Toyama Prefecture Completes Restoration Project for Cadmium-Contaminated Rice Paddies along Jintsu River
Copyright Toyama Prefecture
Toyama Prefecture held a ceremony on March 17, 2012, to mark the completion of a 33-year project named special prefectural land improvement program to restore cadmium-contaminated rice paddies along the Jinzu River. Out of 1,686 hectares subject to the restoration plan, 863 hectares of farming field have been restored at a total cost of 40.7 billion yen (about U.S.$496 million). The remaining area is to be developed as a building site for .public facilities and houses. In addition, 120 hectares of land has been voluntarily restored by local farmers, resulting in 983 hectares of restored land.
The Jinzu River was contaminated by cadmium released by the Kamioka mine in Hida City, Gifu Prefecture. Because the river had been a water source for the basin area, cadmium-contaminated water led to an outbreak of Itai-itai (pain-pain) disease, one of the Four Big Pollution Diseases of Japan.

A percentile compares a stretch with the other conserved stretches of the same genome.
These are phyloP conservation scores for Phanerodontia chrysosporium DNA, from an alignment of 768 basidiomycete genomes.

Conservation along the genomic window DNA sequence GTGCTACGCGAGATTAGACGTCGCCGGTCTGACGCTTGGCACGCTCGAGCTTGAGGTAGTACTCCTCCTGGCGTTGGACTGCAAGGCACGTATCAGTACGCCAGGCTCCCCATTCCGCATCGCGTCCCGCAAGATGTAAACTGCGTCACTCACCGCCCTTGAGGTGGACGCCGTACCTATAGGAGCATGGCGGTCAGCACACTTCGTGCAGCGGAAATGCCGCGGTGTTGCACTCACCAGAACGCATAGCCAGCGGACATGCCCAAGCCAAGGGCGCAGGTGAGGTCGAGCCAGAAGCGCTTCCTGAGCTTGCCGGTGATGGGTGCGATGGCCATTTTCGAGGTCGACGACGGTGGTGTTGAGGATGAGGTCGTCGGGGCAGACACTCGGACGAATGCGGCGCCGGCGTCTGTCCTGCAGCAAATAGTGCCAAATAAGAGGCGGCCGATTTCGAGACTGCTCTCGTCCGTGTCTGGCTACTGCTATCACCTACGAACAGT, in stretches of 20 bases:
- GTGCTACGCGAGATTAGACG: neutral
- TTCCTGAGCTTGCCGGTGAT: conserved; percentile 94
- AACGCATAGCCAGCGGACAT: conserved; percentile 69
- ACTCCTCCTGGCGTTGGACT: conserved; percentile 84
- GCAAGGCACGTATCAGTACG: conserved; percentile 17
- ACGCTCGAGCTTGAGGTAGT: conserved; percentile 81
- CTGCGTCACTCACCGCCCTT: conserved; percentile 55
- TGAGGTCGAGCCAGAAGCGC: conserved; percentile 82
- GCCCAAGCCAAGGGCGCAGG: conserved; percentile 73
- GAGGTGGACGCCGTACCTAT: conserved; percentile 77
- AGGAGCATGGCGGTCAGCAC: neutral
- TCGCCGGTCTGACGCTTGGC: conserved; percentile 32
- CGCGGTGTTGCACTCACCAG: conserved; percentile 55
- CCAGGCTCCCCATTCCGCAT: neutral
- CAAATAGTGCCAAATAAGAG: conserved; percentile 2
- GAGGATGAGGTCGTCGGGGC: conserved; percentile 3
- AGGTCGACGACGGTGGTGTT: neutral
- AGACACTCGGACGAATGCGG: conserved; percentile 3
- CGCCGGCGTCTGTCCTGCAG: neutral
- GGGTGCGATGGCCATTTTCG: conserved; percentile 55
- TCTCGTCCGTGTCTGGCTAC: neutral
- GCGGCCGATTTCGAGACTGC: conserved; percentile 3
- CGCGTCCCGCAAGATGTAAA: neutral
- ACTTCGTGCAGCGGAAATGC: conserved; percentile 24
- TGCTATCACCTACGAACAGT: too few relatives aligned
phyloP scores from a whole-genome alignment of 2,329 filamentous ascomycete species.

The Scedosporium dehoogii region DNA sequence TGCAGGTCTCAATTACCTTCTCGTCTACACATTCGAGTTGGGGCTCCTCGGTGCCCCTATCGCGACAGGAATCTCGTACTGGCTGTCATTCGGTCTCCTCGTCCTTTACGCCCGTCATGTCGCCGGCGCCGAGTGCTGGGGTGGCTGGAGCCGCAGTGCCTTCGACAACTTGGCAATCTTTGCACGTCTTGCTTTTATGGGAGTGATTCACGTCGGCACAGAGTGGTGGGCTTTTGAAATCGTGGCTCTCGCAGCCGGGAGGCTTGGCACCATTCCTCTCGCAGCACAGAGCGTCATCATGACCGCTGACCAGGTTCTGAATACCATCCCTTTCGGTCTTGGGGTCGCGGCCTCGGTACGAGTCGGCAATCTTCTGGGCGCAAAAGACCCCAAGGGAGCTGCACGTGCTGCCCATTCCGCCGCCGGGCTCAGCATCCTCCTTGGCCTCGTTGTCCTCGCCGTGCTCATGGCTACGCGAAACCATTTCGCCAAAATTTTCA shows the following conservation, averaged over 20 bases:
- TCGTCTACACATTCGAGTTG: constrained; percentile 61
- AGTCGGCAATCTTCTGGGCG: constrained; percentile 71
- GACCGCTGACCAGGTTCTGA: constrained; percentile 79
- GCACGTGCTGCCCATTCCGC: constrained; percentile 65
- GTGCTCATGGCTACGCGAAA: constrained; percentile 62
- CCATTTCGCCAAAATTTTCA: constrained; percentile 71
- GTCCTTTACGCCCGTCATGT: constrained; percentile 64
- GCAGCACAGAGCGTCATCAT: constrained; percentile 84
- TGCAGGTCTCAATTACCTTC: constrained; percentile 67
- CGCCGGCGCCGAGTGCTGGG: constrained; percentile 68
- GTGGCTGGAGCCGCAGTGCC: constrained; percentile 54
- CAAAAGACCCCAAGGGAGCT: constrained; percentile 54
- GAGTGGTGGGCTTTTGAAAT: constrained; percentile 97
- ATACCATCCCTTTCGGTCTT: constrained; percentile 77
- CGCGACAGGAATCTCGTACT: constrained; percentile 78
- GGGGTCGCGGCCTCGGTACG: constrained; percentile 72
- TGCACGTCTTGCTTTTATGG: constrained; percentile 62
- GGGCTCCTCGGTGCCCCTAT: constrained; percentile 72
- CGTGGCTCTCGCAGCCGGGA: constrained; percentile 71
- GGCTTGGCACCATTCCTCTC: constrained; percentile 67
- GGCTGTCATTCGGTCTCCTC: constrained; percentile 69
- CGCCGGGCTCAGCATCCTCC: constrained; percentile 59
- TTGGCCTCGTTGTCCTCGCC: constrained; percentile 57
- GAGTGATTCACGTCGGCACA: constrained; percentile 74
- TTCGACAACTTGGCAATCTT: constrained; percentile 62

In 1979, after cadmium that had accumulated in the paddy soil was detected in brown rice crops at levels exceeding safety standards, a special land restoration project for the Jinzu River basin area was launched to replace the soil. The area has been working to restore the cadmium-contaminated paddies ever since.
The cost of restoration was born by the polluter, Mitsui Mining and Smelting Co,; the Japanese government; Toyama Prefecture; and Toyama City. Itai-itai disease was the first to be recognized as a pollution-related disease in 1968, and 196 people have been identified as victims to date.
Posted: 2012/08/12 06:00:15 AM